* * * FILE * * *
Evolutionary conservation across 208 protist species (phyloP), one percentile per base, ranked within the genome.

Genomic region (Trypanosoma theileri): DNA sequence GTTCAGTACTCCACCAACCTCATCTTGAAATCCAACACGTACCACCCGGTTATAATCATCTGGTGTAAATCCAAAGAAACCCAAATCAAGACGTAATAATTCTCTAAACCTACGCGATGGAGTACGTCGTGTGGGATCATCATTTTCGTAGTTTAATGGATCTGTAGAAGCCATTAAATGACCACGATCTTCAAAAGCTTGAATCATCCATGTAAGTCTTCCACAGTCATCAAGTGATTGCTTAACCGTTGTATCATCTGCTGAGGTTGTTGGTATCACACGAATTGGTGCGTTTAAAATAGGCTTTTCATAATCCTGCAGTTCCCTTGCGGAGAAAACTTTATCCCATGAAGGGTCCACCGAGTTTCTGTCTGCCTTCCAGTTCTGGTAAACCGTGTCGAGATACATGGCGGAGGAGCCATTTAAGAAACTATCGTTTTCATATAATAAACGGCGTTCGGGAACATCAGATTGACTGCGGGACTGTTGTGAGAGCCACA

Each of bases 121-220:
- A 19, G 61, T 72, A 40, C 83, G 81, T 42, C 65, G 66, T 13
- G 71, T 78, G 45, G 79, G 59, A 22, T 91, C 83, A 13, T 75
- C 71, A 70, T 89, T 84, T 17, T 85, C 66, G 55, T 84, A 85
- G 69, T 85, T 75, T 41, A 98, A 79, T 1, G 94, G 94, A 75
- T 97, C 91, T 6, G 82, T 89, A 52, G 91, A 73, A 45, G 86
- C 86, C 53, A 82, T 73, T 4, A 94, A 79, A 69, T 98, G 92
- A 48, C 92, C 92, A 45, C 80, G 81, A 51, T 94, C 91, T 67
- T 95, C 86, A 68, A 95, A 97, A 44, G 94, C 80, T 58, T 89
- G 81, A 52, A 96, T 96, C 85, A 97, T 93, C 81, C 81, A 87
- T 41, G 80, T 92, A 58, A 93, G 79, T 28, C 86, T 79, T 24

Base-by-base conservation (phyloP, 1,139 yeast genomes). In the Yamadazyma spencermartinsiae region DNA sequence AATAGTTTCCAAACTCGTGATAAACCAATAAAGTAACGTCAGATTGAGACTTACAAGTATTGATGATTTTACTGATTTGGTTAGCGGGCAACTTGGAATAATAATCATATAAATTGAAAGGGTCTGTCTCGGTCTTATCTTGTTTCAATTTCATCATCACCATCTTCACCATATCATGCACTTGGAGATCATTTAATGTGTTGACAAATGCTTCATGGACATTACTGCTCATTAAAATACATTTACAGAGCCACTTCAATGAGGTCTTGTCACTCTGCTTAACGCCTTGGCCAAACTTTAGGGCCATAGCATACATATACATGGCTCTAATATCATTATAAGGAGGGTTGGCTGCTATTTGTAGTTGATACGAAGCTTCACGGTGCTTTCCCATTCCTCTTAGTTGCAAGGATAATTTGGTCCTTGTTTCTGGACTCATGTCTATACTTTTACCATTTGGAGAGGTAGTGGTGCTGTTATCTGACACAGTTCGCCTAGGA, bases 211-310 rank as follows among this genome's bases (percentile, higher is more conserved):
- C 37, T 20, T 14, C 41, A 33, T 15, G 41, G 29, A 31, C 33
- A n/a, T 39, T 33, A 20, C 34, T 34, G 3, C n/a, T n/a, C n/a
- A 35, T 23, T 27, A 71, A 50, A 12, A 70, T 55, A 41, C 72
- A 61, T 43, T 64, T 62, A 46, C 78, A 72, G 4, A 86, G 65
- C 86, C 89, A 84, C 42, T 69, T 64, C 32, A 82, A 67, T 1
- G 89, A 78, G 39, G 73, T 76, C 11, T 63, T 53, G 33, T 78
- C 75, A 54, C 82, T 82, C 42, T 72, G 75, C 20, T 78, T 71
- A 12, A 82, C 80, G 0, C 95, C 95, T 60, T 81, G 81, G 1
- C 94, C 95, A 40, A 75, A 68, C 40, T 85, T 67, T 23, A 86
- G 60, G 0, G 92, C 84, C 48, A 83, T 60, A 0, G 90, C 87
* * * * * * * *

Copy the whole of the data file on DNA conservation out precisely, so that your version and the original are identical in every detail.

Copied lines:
Evolutionary conservation across 208 protist species (phyloP), one percentile per base, ranked within the genome.

Genomic region (Trypanosoma theileri): DNA sequence GTTCAGTACTCCACCAACCTCATCTTGAAATCCAACACGTACCACCCGGTTATAATCATCTGGTGTAAATCCAAAGAAACCCAAATCAAGACGTAATAATTCTCTAAACCTACGCGATGGAGTACGTCGTGTGGGATCATCATTTTCGTAGTTTAATGGATCTGTAGAAGCCATTAAATGACCACGATCTTCAAAAGCTTGAATCATCCATGTAAGTCTTCCACAGTCATCAAGTGATTGCTTAACCGTTGTATCATCTGCTGAGGTTGTTGGTATCACACGAATTGGTGCGTTTAAAATAGGCTTTTCATAATCCTGCAGTTCCCTTGCGGAGAAAACTTTATCCCATGAAGGGTCCACCGAGTTTCTGTCTGCCTTCCAGTTCTGGTAAACCGTGTCGAGATACATGGCGGAGGAGCCATTTAAGAAACTATCGTTTTCATATAATAAACGGCGTTCGGGAACATCAGATTGACTGCGGGACTGTTGTGAGAGCCACA

Each of bases 121-220:
- A 19, G 61, T 72, A 40, C 83, G 81, T 42, C 65, G 66, T 13
- G 71, T 78, G 45, G 79, G 59, A 22, T 91, C 83, A 13, T 75
- C 71, A 70, T 89, T 84, T 17, T 85, C 66, G 55, T 84, A 85
- G 69, T 85, T 75, T 41, A 98, A 79, T 1, G 94, G 94, A 75
- T 97, C 91, T 6, G 82, T 89, A 52, G 91, A 73, A 45, G 86
- C 86, C 53, A 82, T 73, T 4, A 94, A 79, A 69, T 98, G 92
- A 48, C 92, C 92, A 45, C 80, G 81, A 51, T 94, C 91, T 67
- T 95, C 86, A 68, A 95, A 97, A 44, G 94, C 80, T 58, T 89
- G 81, A 52, A 96, T 96, C 85, A 97, T 93, C 81, C 81, A 87
- T 41, G 80, T 92, A 58, A 93, G 79, T 28, C 86, T 79, T 24

Base-by-base conservation (phyloP, 1,139 yeast genomes). In the Yamadazyma spencermartinsiae region DNA sequence AATAGTTTCCAAACTCGTGATAAACCAATAAAGTAACGTCAGATTGAGACTTACAAGTATTGATGATTTTACTGATTTGGTTAGCGGGCAACTTGGAATAATAATCATATAAATTGAAAGGGTCTGTCTCGGTCTTATCTTGTTTCAATTTCATCATCACCATCTTCACCATATCATGCACTTGGAGATCATTTAATGTGTTGACAAATGCTTCATGGACATTACTGCTCATTAAAATACATTTACAGAGCCACTTCAATGAGGTCTTGTCACTCTGCTTAACGCCTTGGCCAAACTTTAGGGCCATAGCATACATATACATGGCTCTAATATCATTATAAGGAGGGTTGGCTGCTATTTGTAGTTGATACGAAGCTTCACGGTGCTTTCCCATTCCTCTTAGTTGCAAGGATAATTTGGTCCTTGTTTCTGGACTCATGTCTATACTTTTACCATTTGGAGAGGTAGTGGTGCTGTTATCTGACACAGTTCGCCTAGGA, bases 211-310 rank as follows among this genome's bases (percentile, higher is more conserved):
- C 37, T 20, T 14, C 41, A 33, T 15, G 41, G 29, A 31, C 33
- A n/a, T 39, T 33, A 20, C 34, T 34, G 3, C n/a, T n/a, C n/a
- A 35, T 23, T 27, A 71, A 50, A 12, A 70, T 55, A 41, C 72
- A 61, T 43, T 64, T 62, A 46, C 78, A 72, G 4, A 86, G 65
- C 86, C 89, A 84, C 42, T 69, T 64, C 32, A 82, A 67, T 1
- G 89, A 78, G 39, G 73, T 76, C 11, T 63, T 53, G 33, T 78
- C 75, A 54, C 82, T 82, C 42, T 72, G 75, C 20, T 78, T 71
- A 12, A 82, C 80, G 0, C 95, C 95, T 60, T 81, G 81, G 1
- C 94, C 95, A 40, A 75, A 68, C 40, T 85, T 67, T 23, A 86
- G 60, G 0, G 92, C 84, C 48, A 83, T 60, A 0, G 90, C 87